Bass v. Commissioner of Social Security Administration

Filing 39

OPINION AND ORDER adopting 32 Report and Recommendation. The decision of the Commissioner is AFFIRMED. Signed by Honorable Bruce Howe Hendricks on 3/30/2017.(abuc)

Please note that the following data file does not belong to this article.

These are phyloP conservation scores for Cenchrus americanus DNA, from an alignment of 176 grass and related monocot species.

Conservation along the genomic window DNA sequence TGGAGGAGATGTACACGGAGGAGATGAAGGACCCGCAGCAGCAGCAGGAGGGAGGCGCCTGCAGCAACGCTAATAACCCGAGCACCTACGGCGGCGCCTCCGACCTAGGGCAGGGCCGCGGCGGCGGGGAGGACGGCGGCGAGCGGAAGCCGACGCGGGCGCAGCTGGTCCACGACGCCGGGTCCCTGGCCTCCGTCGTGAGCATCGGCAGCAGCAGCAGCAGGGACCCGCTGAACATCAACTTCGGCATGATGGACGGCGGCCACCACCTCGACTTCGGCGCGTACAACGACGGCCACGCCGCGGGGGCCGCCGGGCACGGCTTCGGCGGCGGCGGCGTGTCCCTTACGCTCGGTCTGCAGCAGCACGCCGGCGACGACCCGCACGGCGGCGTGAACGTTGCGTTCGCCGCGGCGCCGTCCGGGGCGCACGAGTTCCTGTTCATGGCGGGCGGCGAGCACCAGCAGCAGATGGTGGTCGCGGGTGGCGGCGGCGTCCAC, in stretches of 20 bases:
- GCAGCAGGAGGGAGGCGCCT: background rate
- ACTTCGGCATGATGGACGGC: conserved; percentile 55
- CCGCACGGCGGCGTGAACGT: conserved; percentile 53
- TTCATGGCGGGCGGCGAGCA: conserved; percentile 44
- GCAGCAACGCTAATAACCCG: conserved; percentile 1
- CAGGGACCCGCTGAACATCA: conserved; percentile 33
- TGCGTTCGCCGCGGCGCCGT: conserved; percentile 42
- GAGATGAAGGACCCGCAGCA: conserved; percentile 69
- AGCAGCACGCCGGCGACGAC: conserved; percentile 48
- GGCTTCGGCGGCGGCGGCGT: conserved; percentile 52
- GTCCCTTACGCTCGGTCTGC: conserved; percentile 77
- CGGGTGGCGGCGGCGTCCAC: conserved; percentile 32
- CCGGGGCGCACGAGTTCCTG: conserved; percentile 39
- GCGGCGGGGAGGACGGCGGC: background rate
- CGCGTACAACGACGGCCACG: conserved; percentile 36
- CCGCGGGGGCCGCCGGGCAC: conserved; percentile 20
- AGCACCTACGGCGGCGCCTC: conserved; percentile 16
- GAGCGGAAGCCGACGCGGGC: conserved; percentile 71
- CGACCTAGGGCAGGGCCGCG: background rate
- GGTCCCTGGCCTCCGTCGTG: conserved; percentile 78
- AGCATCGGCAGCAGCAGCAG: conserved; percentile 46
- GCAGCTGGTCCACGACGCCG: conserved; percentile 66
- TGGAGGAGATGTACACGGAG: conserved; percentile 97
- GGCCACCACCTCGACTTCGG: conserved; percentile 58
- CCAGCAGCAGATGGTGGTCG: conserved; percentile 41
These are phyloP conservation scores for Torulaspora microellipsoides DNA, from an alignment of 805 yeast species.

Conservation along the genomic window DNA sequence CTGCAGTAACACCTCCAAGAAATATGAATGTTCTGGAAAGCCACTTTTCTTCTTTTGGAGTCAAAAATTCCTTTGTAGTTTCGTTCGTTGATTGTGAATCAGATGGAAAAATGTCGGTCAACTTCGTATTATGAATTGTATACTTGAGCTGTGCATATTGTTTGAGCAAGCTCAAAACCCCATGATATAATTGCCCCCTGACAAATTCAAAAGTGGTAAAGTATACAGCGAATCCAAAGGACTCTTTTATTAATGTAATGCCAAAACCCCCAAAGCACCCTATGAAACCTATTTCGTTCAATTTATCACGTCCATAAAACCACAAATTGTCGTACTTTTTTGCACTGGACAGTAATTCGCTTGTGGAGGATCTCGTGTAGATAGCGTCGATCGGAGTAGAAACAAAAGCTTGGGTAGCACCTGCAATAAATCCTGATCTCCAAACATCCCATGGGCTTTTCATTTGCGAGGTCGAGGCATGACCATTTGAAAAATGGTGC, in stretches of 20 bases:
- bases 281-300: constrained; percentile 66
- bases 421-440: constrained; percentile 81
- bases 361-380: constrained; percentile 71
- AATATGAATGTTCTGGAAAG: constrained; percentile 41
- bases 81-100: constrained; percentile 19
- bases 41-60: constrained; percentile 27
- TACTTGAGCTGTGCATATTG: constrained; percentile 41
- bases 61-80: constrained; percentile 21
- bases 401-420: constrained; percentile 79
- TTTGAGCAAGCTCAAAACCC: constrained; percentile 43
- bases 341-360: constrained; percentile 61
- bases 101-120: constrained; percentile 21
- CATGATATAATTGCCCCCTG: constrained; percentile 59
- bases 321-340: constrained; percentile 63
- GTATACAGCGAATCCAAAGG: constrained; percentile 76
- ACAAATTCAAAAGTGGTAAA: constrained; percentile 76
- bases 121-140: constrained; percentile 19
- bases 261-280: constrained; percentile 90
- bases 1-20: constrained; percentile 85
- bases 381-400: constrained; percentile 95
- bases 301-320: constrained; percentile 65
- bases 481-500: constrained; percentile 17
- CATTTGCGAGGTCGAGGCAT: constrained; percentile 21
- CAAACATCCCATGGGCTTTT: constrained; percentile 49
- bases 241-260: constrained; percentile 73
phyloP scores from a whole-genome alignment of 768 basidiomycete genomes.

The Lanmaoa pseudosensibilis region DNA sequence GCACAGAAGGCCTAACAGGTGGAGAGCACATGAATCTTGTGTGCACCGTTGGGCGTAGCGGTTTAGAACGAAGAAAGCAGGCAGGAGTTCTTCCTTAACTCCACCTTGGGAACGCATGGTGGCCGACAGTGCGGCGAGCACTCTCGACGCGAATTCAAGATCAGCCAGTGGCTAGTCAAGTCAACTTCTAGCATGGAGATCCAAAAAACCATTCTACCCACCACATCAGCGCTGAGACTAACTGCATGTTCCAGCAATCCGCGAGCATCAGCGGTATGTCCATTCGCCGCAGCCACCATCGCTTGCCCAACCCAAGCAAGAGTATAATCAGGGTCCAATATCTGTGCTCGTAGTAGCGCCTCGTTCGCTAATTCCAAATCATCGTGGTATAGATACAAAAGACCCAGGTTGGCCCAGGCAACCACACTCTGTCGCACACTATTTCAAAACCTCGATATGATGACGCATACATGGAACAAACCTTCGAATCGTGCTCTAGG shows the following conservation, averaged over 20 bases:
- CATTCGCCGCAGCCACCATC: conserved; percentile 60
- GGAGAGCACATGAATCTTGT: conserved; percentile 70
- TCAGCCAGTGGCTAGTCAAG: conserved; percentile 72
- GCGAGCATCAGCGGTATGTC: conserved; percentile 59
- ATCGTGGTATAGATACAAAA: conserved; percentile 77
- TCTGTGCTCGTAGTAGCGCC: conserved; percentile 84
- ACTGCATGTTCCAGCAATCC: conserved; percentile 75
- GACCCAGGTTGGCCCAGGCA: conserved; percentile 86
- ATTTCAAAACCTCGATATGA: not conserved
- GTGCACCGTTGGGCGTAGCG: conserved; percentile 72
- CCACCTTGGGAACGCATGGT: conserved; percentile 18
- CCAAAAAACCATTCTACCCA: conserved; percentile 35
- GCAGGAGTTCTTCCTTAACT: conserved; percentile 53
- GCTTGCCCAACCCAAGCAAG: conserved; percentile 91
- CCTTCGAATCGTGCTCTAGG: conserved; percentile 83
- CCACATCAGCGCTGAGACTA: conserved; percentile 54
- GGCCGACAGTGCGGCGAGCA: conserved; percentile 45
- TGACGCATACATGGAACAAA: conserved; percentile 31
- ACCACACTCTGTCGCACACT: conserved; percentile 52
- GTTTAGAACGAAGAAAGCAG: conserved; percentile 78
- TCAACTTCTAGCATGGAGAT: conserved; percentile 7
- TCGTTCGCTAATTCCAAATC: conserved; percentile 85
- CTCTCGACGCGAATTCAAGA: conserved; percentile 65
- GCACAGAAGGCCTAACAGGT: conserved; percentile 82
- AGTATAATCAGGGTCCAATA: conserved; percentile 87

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IN THE UNITED STATES DISTRICT COURT FOR THE DISTRICT OF SOUTH CAROLINA Venisha Mary Bass, ) Civil Action No.: 8:15-cv-3659-BHH ) Plaintiff, ) ) ) OPINION AND ORDER v. ) ) Nancy A. Berryhill, Commissioner of ) Social Security,1 ) Defendant. ) ______________________________ ) Plaintiff Venisha Mary Bass (“Plaintiff”) brought this action pursuant to 42 U.S.C. § 1383(c)(3) to obtain judicial review of a final decision of Defendant, Commissioner of Social Security (“Commissioner”), denying her claim for Disability Insurance Benefits (“DIB”) under Title II of the Social Security Act. In accordance with 28 U.S.C. § 636(b)(1)(B) and Local Rules 73.02(B)(2)(a) and 83.VII.02, D.S.C., this matter was referred to United States Magistrate Judge Jacquelyn D. Austin, for pretrial handling. On October 31, 2016, the Magistrate Judge issued a Report and Recommendation (“Report” or “R&R”) in which she determined that Plaintiff did not show that the Commissioner’s decision was unsupported by substantial evidence or reached through application of an incorrect legal standard. Accordingly, the Magistrate Judge recommended affirming the Commissioner’s decision. (ECF No. 32.) Plaintiff filed Objections on December 1, 2016. (ECF No. 35.) For the reasons stated below, the Court adopts the Report and affirms the Commissioner’s decision.                                                                   1 Nancy A. Berryhill is now the Acting Commissioner of Social Security. Pursuant to Rule 25(d) of the Federal Rules of Civil Procedure, Nancy A. Berryhill should be substituted for Acting Commissioner Carolyn W. Colvin as the defendant in this suit. No further action needs to be taken to continue this suit by reason of the last sentence of section 205(g) of the Social Security Act, 42 U.S.C. § 405(g). 1   FACTUAL AND PROCEDURAL BACKGROUND The Report and Recommendation sets forth in detail the relevant facts and standards of law on this matter, and the Court incorporates them and summarizes below in relevant part. Plaintiff was 40 years old on her alleged disability onset date and has past relevant work experience in housekeeping, packaging and janitorial work. On October 5, 2012, Plaintiff filed an application for DIB benefits, alleging a disability since May 1, 2012, due to impairments of vocal cord blisters/hoars[e]ness, borderline intellectual functioning, attention deficit hyperactive disorder (ADHD), and acid reflux. A hearing was held before an Administrative Law Judge (“ALJ”) who issued an unfavorable decision on June 13, 2014, finding Plaintiff was not disabled under the Act. The Appeals Council denied Plaintiff’s request for review, making the ALJ’s decision the final decision of the Commissioner. Plaintiff subsequently filed an action in this Court on September 11, 2015. (ECF No. 1.) REPORT AND RECOMMENDATION The Magistrate Judge recommends affirming the ALJ’s decision. The Magistrate Judge makes only a recommendation to this Court. The recommendation has no presumptive weight, and the responsibility to make a final determination remains with the Court. Mathews v. Weber, 423 U.S. 261 (1976). The Court is charged with making a de novo determination of those portions of the Report to which specific objection is made, and the Court may accept, reject, or modify, in whole or in part, the recommendation of the Magistrate Judge, or recommit the matter to him with instructions. 28 U.S.C. § 636(b)(1). “However, the Court is not required to review, under a de novo or any other standard, the factual or legal conclusions of the Magistrate 2   Judge as to those portions of the report and recommendation to which no objections are addressed. While the level of scrutiny entailed by the Court’s review of the Report thus depends on whether or not objections have been filed, in either case the Court is free, after review, to accept, reject, or modify any of the Magistrate Judge’s findings or recommendations.” Wallace v. Housing Auth. of the City of Columbia, 791 F. Supp. 137, 138 (D.S.C. 1992) (internal citations omitted). STANDARD OF REVIEW The role of the federal judiciary in the administrative scheme established by the Social Security Act is a limited one. Under 42 U.S.C. § 405(g), the Court may only review whether the Commissioner’s decision is supported by substantial evidence and whether the correct law was applied. See 42 U.S.C. § 405(g) (“The findings of the Commissioner of Social Security as to any fact, if supported by substantial evidence, shall be conclusive . . . .”); Myers v. Califano, 611 F.2d 980, 982 (4th Cir. 1980). “Substantial evidence has been defined innumerable times as more than a scintilla, but less than preponderance.” Thomas v. Celebrezze, 331 F.2d 541, 543 (4th Cir. 1964); see, e.g., Daniel v. Gardner, 404 F.2d 889 (4th Cir. 1968); Laws v. Celebrezze, 368 F.2d 640 (4th Cir. 1966); Tyler v. Weinberger, 409 F. Supp. 776 (E.D. Va. 1976). In order for a reviewing court to determine whether the Commissioner based a decision on substantial evidence, “the decision must include the reasons for the determination . . . .” Green v. Chater, 64 F.3d 657, 1995 WL 478032, *2 (4th Cir. 1995) (citing Cook v. Heckler, 783 F.2d 1168, 1172 (4th Cir. 1986)). The statutorily mandated standard precludes a de novo review of the factual circumstances that substitutes the Court’s findings for those of the Commissioner. See, e.g., Vitek v. Finch, 438 F.2d 1157 (4th 3   Cir. 1971); Hicks v. Gardner, 393 F.2d 299 (4th Cir. 1968). Accordingly, “the court [must] uphold the [Commissioner’s] decision even should the court disagree with such decision as long as it is supported by ‘substantial evidence.’” Blalock v. Richardson, 483 F.2d 773, 775 (4th Cir. 1972). As noted by Judge Sobeloff in Flack v. Cohen, 413 F.2d 278 (4th Cir. 1969), “[f]rom this it does not follow, however, that the findings of the administrative agency are to be mechanically accepted. The statutorily granted right of review contemplates more than an uncritical rubber stamping of the administrative action.” Id. at 279. “[T]he courts must not abdicate their responsibility to give careful scrutiny to the whole record to assure that there is a sound foundation for the [Commissioner’s] findings, and that his conclusion is rational.” Vitek, 438 F.2d at 115758. DISCUSSION Plaintiff filed objections to the Report and Recommendation on December 1, 2016. (ECF No. 35.) She objects to the Magistrate Judge’s recommendation concerning, inter alia, the Appeals Council’s decision to deny review of Plaintiff’s case based on the new evidence Plaintiff submitted, and the ALJ’s failure to properly analyze Plaintiff’s ability to perform past relevant work. Very respectfully, these objections are the precise matter raised to the Magistrate Judge and appropriately rejected in her thorough thirty-five page Report. (See R&R at 17–34); see also Hendrix v. Colvin, 2013 WL 2407126, at *4 (D.S.C. June 3, 2013); Jackson v. Astrue, 2011 WL 1883026 (W.D.N.C. May 17, 2011); Aldrich v. Bock, 327 F. 4   Supp. 2d 743, 747 (E.D. Mich. 2004). Nevertheless, the Court employs de novo review to consider Plaintiff’s specific arguments.2 A. Appeals Council Plaintiff first asserts that the Appeals Council erred in denying review of Plaintiff’s case based on the new evidence she submitted. (ECF No. 35 at 6.) She asserts that the submitted evidence indeed relates back to the requisite time period and that there is a reasonable possibility this evidence would have changed the outcome. (Id.) Evidence submitted to the Appeals Council with a request for review must be considered in deciding whether to grant review “if the additional evidence is (a) new, (b) material, and (c) relates to the period on or before the date of the ALJ’s decision.” Wilkins v. Sec’y, Dep’t of Health & Human Servs., 953 F.2d 93, 95–96 (4th Cir. 1991) (en banc) (internal quotation marks and citation omitted). Evidence is new “if it is not duplicative or cumulative.” Id. at 96. “Evidence is material if there is a reasonable possibility that the new evidence would have changed the outcome.” Id. “[P]ost-[ALJ decision] medical evidence generally is admissible in an SSA disability determination in such instances in which that evidence permits an inference of linkage with the claimant’s pre-[ALJ decision] condition.” Bird v. Comm’r of Soc. Sec. Admin., 699 F.3d 337, 341 (4th Cir. 2012) (citation omitted). Nonetheless, evidence should not be given retrospective consideration where there is no support for the existence of impairments or the severity alleged prior to the date of the ALJ’s decision. See Johnson v. Barnhart, 434 F.3d 650, 655–56 (4th Cir. 2005) (per curiam). When a claimant seeks to present                                                                   2   As always, the Court says only what is necessary to address such arguments against the already meaningful backdrop of a thorough Report of the Magistrate Judge, incorporated entirely by specific reference, herein, to the degree not inconsistent. Exhaustive recitation of law and fact exists there. 5   new evidence to the Appeals Council, he is not required to show good cause for failing to present the evidence earlier. Id. at 96 n.3; cf. 20 C.F.R. § 404.970(b). Plaintiff presented to the Appeals Council the following “new” evidence: 1) South Carolina DMV records dated September 25, 2014 and March 12, 2015; 2) medical records from Roper St. Francis dated August 21, 2014, September 25, 2014 to January 27, 2015, March 13, 2015, June 12, 2015, and July 2, 2015; 3) medical records from MUSC dated October 15, 2014; and 4) medical records from Lowcountry Hematology and Oncology dated January 14, 2015 and June 10, 2015. (Tr. 2.) The Appeals Council concluded that the new information was about a later time and thus did not impact the decision. (Tr. 2.) Accordingly, the Appeals Council denied review. (Tr. 1.) The Magistrate Judge determined that the new information that Plaintiff sought to introduce was not material because it does not relate to Plaintiff’s condition prior to the ALJ’s decision and that, regardless, the new information would not have changed the outcome. (ECF No. 32 at 33–34.) The Court agrees. Plaintiff argues that the highlighted records relate back to the requisite time period because they reflect the “continuation of treatment that Plaintiff received from Dr. Robinson and Dr. Barron.” (ECF No. 35 at 5.) She further argues the records from Dr. Rick Olson (“Dr. Olson”) at MUSC should have been considered because he was one of her treating physicians and he opined that she would benefit from medical disability assistance. (Id.) With respect to Dr. David Robinson (“Dr. Robinson”), Plaintiff’s primary care physician, the record before the ALJ included a statement he gave on January 3, 2014, for purposes of an application for a disabled placard. (Tr. 454.) That statement indicated 6   that Plaintiff temporarily could not walk one hundred feet nonstop without aggravating an existing medical condition, including the increase of pain. (Tr. 454.) In his decision, the ALJ accorded this opinion “little weight” because “it specifically stated that it applied to a period of less than 12 months.” (Tr. 95.) The “new” DMV records submitted to the Appeals Council contain two additional applications for a disabled placard, both completed by Dr. Robinson. These additional applications “certify” that Plaintiff temporarily could not walk one hundred feet nonstop without aggravating an existing medical condition. (Tr. 37, 70.) Contrary to Plaintiff’s assertions, these DMV records do not require the Appeals Council to review her case. First, there is no indication that the limitations indicated in the “new” applications are based on the same impairments complained of by Plaintiff during the requisite time period. There was a two month gap between when the January 2014 application lapsed and when a new one was applied for. Further, these records actually bolster the ALJ’s findings that this is a temporary limitation. Each time Dr. Robinson completed the application, he marked the walking limitation as “temporary,” which the application defines as “at least for 4 months not to exceed 1 year.” (Tr. 37, 70.) As noted above, the ALJ accorded the January 2014 DMV record “little weight” because “it specifically stated that it applied to a period of less than 12 months.” (Tr. 95.) In addition, as the Magistrate Judge correctly stated, Plaintiff did not claim to be disabled due to inability to walk or stand. Thus, even if these records were found to relate back, it does not appear they would have changed the outcome of the ALJ’s decision. 7   As for Dr. Paul Barron, the “new” records from Lowcountry Hematology & Country name him as a “referring physician.” (Tr. 57.) Plaintiff claims these records show Plaintiff was having bilateral ankle pain and swelling, and further support Dr. Robinson’s finding that her ability to walk was limited. (ECF No. 35 at 5.) The cited record, dated January 14, 2015, states “Mrs. Bass returns today for a 3-month followup. Since our last visit, her primary complaint is now bilateral knee as well as lower extremity discomfort.” (Tr. 57 (emphasis added).) Under “impressions,” the doctor wrote “worsening lower extremity aches and pains.” (Tr. 58 (emphasis added).) These notes indicate that the symptoms reported by Plaintiff on January 14, 2015, reflected a worsening of her condition. Because this record reflects evidence of worsening change in Plaintiff’s condition, it is not related to the time period considered by the ALJ. See, e.g., Booker v. Colvin, No. 1:13-CV-2033-TMC, 2014 WL 6816878, at *5 (D.S.C. Dec. 4, 2014) (noting new evidence submitted to the Appeals Council reflects “evidence of worsening change” in the plaintiff and, therefore, such evidence “does not ‘permit[ ] an inference of [any] linkage with’” his pre-ALJ decision condition (quoting Bird, 699 F.3d at 341)); Evans v. Colvin, No. 8:13-CV-01325-DCN, 2014 WL 4955173, at *28 (D.S.C. Sept. 29, 2014) (“The evidence with respect to Plaintiff’s hip pain, at best, shows a worsening of her condition after the ALJ’s decision and not a condition to that level of severity at the time of the ALJ’s decision; thus, this new evidence is not material.”); HALLEX I–3–3–6 (outlining internal SSA rules for consideration of new and material evidence, and noting that “[e]vidence is not related to the period at issue when the evidence shows: A worsening of the condition after the expiration of a DLI in a title II disability insurance benefits claim.”). 8   Finally, as to Dr. Olson, the “new” MUSC medical records reflect that he opined Plaintiff “is in need of and would benefit from medical disability assistance and appears to meet criteria with multiple medical issues limiting her ability to sustain employment and obtain adequate financial support. Documented genetic mutation associated with mental retardation clearly is a significant nonreversible medical disability.” (Tr. 62.) This opinion does not require review of Plaintiff’s case by the Appeals Council because it would not have changed the outcome—Dr. Olson does not describe any functional limitations on Plaintiff’s mental abilities that were caused by a genetic mutation. Further, the ultimate decision on whether a claimant meets the statutory definition for disability is an administrative decision that is always reserved to the Commissioner. See Morgan v. Barnhart, 142 Fed. App’x. 716, 721–722 (4th Cir. 2005) (distinguishing between medical opinions and legal conclusions by physicians that claimant is unable to work or disabled, finding the latter are matters reserved to the Commissioner and are not entitled to heightened evidentiary value); 20 C.F.R. §§ 404.1527(e) and 416.927(e). B. Past Relevant Work Plaintiff next argues that the ALJ erred in finding Plaintiff capable of performing past relevant work. She first asserts here that the ALJ failed to properly analyze her past “substantial gainful activity”; specifically, her last place of employment. (ECF No. 35 at 2.) Plaintiff claims that the ALJ failed to consider that Plaintiff’s last period of employment was at a warehouse and only lasted for “two months in two different positions.” (Id.) Without any supporting authority, Plaintiff claims that “the warehouse position was not sufficient substantial gainful activity given that the majority of her past employment was in the housekeeping/janitorial area.” (Id.) She states it is important to 9   note that “the ALJ’s decision focused on her past relevant work as a housekeeper and not a warehouse worker.” (Id.) Plaintiff cites no authority for why this distinction is important. “Past relevant work” is work that a claimant has done within the past fifteen years, that was substantial gainful activity (“SGA”), and that lasted long enough for the claimant to learn to do it. 20 C.F. R. § 404.1565(b)(1). SGA is defined as work activity, even if such work is done on a part-time basis for less pay or with less responsibility than previous work, that involves doing significant physical or mental activities. 20 C.F.R. § 404.1572. The work must be done for pay or profit, whether or not a profit is realized. Id. If an individual has earnings from employment or self-employment above a specific level set out in the regulations, he is generally presumed to be able to engage in SGA. Id. §§ 404.1574–.1575. Here, the Court finds no error in the ALJ’s focus on Plaintiff’s ability to perform past relevant work as a housekeeper. In order to find that Plaintiff could perform past relevant work, the ALJ did not need to find that Plaintiff could still perform every job she ever held. See Wiggins v. Colvin, No. 1:12-CV-196, 2014 WL 184414, at *7 (W.D.N.C. Jan. 15, 2014) (“The law is clear that a claimant will be found capable of performing past relevant work, and not disabled, when the claimant can perform a past relevant job as the job was actually performed by the claimant.”) (emphasis added); 20 C.F.R. §§ 404.1560(b)(2), 404.1565(b)(1), 416.960(b)(2); SSR 82–61. The ALJ expressly considered Plaintiff’s past relevant work “doing cleaning and janitorial work” and correctly found that such work could be classified as that of a housekeeper according to the vocational expert’s testimony. (Tr. 96.) The Court finds no error in this respect. 10   Plaintiff next argues that the ALJ erred in finding Plaintiff could perform past relevant work as a housekeeper because he ALJ failed to consider certain responses given by the vocational expert to hypothetical questions asked by Plaintiff’s counsel at the ALJ hearing. (ECF No. 35 at 4.) Here, Plaintiff cites her testimony from the ALJ hearing that her condition with her voice affected her ability to perform janitorial work “because you have to be able to talk to the patients and some of the workers, like nurses and stuff if something is wrong with the patient.” (Tr. 110.) Plaintiff’s counsel later asked the vocational expert about how someone with Plaintiff’s voice condition would function in a housekeeping position: Q. So interaction with the public in housekeeping, would that, would that be one where they would have to be able to speak and communicate? A. On occasion, yes. Q. Okay. And if one had difficulty doing that, then that would affect their ability to complete the job? A. In the housekeeper position it wouldn’t affect the ability to complete the general task of a housekeeping job . . . but it would interfere with the perception of being able to provide customer service if one of the room residents had a question that the housekeeper would not be able to respond to. (Tr. 124–25.) In his decision, the ALJ found that Plaintiff “has remained able to communicate despite her intermittent hoarseness.” (Tr. 95.) He accordingly accounted for Plaintiff’s gastroesophageal reflux in his RFC finding by restricting her from work that involves constant verbal communication. (Tr. 92.) The hypothetical given to the vocational expert considered a situation with much less than “constant verbal communication.” Thus, the vocational expert’s testimony that a housekeeper may need to speak and communicate “on occasion” did not conflict with Plaintiff’s RFC. The testimony highlighted by Plaintiff 11   does not convince the Court that the ALJ’s finding as to Plaintiff’s ability to perform past relevant work was not supported by substantial evidence. To the extent Plaintiff asserts that the ALJ failed to properly weigh the highlighted testimony from the vocational expert, Plaintiff is essentially asking the Court to reweigh the evidence and come to its own conclusion. Such reweighing of the evidence is not within the province of this court. See Johnson v. Barnhart, 434 F.3d 650, 653 (4th Cir. 2005) (holding that a reviewing court should not undertake to reweigh conflicting evidence, make credibility determinations, or substitute its judgment for that of the ALJ). C. Remaining Arguments The remainder of Plaintiff’s arguments have been specifically considered de novo by the Court and either (1) fail to allege how the outcome of the decision would have been different; (2) lack record support; (3) are duplicative exactly of arguments already raised and adequately addressed by the recommendation; or (4) rely on evidence that, even where true, does not affect the view of the evidence, relied upon by the ALJ, as substantial. The Court is satisfied that in all respects the ALJ’s findings are based on substantial evidence. CONCLUSION The Court has carefully reviewed the record, including the findings of the ALJ and Plaintiff’s objections to the Report and Recommendation. The Court concurs in the recommendation of the Magistrate Judge that substantial evidence in the record supports the decision of the Commissioner and thus adopts the Report and Recommendation, incorporating it herein by reference to the extent it is consistent with this order. The decision of the Commissioner is AFFIRMED. 12   IT IS SO ORDERED. s/Bruce Howe Hendricks United States District Judge March 30, 2017 Greenville, South Carolina     13